PCR amplifies a segment of deoxyribonucleic acid (DNA) to create exact copies in an abundance that allows for further analyses. Kerry Mullis invented PCR in 1988, for which he and his colleagues won the Nobel Prize for chemistry in 1993. PCR is extremely sensitive, requiring only a few DNA molecules in a single reaction for amplification across several orders of magnitude of detection. Of importance, qPCR analyses are the design of the primers and probes—the short DNA sequences that determine what part of the target DNA will be amplified. Primers are designed to bind adjacent to the target sequence and are specific to the target DNA such that a single DNA base difference can determine whether binding does or does not occur. This specificity is what makes qPCR a powerful tool for the detection of pathogens in cannabis. This reduces the frequency of false positives in pathogen detection, a frequent problem with current culture-based cannabis testing methods.

qPCR takes advantage of the linearity of DNA amplification to quantify unique sequences in a DNA sample. Using a fluorescent probe reporter, it is possible to measure the amplification of a targeted DNA molecule occurring in real time (Figure 1). (See upper right for Figure 1, click to enlarge.) The real-time increase in fluorescent signal translates into quantification. In brief, if a targeted DNA molecule is present, fluorescence will increase until the signal exceeds a predetermined value. When more DNA is present in the sample, the threshold is exceeded earlier in the application process compared to samples containing less DNA. The quantitative cycle number (Cq) at which the signal curve exceeds the threshold is used to quantify the amount of DNA present in the sample when compared to a known DNA reference standard. This result is then converted to common microbial terms such as colony forming unit (CFU).

Agilent and Medicinal Genomics have partnered to provide sensitive and specific assays for the identification and quantification of microbial species regulated by agencies in the United States and Canada.

References: 
  1. C. De Bekker, G.J.  van Veluw, A. Vinck, L.A Wiebenga, and H.A. Wosten, Applied and Environmental Microbiology 77(4),1263–7 (2011). PubMed PMID: 21169437. PubMed Central PMCID: 3067247.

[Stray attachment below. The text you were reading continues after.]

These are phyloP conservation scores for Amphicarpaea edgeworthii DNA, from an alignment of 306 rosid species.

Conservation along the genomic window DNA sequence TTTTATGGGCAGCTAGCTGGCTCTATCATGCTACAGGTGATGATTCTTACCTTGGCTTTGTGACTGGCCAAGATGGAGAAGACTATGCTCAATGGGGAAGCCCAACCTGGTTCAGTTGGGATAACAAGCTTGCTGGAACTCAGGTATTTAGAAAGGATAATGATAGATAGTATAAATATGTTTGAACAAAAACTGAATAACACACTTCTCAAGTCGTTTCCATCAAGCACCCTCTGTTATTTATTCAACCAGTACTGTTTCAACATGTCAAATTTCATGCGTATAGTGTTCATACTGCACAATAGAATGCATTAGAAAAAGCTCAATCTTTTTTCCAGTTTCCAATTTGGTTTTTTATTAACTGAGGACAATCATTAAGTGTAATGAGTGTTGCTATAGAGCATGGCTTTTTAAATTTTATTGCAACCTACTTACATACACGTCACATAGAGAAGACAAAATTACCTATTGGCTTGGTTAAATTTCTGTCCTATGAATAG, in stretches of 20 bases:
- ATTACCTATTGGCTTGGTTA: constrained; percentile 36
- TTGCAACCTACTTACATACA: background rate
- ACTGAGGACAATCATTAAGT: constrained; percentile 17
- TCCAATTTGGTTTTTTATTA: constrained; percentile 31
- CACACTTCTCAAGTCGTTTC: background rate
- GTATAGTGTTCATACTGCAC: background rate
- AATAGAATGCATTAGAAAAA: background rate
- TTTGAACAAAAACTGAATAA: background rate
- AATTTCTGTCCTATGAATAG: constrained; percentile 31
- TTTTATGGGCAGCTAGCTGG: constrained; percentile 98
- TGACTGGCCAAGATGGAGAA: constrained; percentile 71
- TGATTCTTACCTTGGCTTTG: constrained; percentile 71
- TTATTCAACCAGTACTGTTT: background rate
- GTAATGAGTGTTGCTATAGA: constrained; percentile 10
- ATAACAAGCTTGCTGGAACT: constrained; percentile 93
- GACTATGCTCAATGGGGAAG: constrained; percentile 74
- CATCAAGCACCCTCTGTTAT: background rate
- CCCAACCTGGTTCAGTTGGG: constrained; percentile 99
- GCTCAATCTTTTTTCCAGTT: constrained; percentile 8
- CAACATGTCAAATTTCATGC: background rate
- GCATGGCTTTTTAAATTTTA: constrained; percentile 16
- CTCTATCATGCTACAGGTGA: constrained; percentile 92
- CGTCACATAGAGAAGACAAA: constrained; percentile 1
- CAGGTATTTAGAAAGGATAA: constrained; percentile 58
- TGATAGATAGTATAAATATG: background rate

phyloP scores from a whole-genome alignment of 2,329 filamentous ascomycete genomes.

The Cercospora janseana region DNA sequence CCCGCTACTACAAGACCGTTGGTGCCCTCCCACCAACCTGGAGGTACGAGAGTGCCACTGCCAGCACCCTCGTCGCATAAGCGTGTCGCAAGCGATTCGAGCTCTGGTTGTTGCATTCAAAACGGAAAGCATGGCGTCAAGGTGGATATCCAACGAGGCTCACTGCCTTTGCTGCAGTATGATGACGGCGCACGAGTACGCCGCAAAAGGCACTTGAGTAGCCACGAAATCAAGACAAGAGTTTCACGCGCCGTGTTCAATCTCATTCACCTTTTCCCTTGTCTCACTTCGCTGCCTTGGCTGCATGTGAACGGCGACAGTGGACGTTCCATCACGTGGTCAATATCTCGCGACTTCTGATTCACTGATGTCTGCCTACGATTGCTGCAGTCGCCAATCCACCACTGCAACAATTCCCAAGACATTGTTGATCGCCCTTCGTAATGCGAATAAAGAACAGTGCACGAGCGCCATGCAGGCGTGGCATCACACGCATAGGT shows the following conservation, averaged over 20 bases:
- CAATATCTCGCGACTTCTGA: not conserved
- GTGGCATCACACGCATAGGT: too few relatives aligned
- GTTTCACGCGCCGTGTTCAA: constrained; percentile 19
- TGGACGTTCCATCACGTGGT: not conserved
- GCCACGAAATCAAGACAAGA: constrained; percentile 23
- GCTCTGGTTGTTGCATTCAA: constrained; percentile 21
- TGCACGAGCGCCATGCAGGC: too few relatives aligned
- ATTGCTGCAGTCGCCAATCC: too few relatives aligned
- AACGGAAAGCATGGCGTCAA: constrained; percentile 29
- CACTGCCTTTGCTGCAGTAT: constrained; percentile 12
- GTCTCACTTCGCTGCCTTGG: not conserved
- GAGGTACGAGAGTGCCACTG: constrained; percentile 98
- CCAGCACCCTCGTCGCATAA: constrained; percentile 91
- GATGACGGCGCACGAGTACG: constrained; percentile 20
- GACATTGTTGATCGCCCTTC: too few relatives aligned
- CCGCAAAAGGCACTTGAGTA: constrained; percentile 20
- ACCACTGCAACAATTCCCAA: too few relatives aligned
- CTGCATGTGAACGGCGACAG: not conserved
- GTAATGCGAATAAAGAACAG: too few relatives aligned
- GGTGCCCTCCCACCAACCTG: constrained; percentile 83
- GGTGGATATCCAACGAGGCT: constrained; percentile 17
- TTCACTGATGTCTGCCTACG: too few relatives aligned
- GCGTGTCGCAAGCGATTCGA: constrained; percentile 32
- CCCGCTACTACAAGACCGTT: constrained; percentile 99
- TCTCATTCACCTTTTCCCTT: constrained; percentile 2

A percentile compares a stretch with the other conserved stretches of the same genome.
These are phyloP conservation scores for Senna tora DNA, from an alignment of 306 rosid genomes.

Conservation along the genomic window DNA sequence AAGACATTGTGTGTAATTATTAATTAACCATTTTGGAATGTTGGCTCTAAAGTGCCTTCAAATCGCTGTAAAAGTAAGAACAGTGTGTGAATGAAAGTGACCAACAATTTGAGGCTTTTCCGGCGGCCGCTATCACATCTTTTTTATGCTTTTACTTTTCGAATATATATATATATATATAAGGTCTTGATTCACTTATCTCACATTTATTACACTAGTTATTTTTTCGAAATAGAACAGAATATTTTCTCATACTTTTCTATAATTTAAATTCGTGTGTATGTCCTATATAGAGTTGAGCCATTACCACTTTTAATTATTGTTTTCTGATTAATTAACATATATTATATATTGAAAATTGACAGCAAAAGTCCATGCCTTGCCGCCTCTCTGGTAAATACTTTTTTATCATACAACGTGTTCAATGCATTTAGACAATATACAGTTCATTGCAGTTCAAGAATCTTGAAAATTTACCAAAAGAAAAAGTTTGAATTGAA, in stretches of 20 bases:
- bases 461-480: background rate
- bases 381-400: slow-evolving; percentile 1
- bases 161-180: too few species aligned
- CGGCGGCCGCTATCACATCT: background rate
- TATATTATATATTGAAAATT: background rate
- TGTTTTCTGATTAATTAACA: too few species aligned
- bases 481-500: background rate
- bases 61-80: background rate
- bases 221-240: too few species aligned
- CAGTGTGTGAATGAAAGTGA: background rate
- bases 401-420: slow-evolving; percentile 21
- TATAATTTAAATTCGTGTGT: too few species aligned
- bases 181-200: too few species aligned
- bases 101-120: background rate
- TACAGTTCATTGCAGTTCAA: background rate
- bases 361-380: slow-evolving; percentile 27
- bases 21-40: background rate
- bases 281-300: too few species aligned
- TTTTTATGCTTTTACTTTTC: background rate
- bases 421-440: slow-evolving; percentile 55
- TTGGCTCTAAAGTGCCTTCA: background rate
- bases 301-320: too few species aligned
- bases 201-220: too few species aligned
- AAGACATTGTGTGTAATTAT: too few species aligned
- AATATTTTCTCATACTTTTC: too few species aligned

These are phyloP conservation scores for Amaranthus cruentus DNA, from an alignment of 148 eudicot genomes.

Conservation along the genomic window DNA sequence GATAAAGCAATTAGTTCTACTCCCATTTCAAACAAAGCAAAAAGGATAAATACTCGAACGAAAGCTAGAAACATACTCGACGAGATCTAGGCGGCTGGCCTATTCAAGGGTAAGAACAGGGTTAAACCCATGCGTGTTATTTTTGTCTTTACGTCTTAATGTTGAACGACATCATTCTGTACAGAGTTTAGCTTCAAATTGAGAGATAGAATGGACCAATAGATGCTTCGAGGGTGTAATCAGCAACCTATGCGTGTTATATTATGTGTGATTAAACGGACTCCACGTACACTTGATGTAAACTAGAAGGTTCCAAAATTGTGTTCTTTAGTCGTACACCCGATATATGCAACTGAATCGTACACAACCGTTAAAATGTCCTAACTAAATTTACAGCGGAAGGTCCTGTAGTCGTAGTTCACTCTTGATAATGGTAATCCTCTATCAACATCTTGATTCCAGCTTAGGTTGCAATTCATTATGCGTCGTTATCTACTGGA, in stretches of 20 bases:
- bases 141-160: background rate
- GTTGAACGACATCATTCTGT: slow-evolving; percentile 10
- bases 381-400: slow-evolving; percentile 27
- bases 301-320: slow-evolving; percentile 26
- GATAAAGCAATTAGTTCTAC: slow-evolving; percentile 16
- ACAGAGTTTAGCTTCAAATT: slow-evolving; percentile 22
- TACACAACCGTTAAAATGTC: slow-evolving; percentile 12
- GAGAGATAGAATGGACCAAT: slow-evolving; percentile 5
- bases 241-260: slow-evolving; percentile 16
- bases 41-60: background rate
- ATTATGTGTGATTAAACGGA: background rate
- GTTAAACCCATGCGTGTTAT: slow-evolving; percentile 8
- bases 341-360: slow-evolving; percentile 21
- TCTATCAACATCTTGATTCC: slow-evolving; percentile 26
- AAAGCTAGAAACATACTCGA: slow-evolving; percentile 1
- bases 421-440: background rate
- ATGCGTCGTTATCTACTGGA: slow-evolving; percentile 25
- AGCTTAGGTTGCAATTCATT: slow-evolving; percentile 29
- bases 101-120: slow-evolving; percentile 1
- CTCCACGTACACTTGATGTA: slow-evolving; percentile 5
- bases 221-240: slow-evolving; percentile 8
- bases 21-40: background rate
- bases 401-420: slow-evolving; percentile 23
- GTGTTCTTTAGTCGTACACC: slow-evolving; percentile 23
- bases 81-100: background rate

2. K.J. McKernan, J. Spangler, and L. Zhang et. al., F1000 Research. 4(1422) https://doi.org/10.12688/f1000research.7507.2
  3. Medicinal Genomics, “PathogINDICAtor qPCR microbial detection Assay on the AriaMX Real-Time PCR System optional decontamination step,” Document EUD-00021 1.4.  (2017). (Medicinal Genomics Corporation).
  4. K.J. McKernan, et. al., PLoS One 9(5)e, 96492 (2014).
  5. K.J. McKernan, J. Spangler, and Y. Helbert et. al.,“Metagenomic analysis of medicinal Cannabis samples; pathogenic bacteria, toxigenic fungi, and beneficial microbes grow in culture-based yeast and mold tests,” F1000Res. 5(2471) https://doi.org/10.12688/f1000research.7507.2.
  6. S.D. Leppanen and H. Ebling, “Optimized Cannabis Microbial Testing: Combined Use of Medicinal Genomics Extraction Methods with the AriaMx qPCR Instrument,” Application Note 5994-0430EN, Agilent Technologies (2018).

Scott Leppanen is the Senior Field Applications Scientist and Anthony Macherone is the Senior Scientist for Agilent Technologies, Inc.  Heather Ebling is the Senior Applications and Support Manager for Medicinal Genomics. Direct correspondence to: [email protected] com and h[email protected].

How to Cite This Article

S.D. Leppanen, H. Ebling, and A. Macherone, Cannabis Science and Technology 2(4), 69-76 (2019).

Editor's Note:

The print version of this article mistakenly left off Figure 7a and Table IV. Those elements are included in the correct version found here.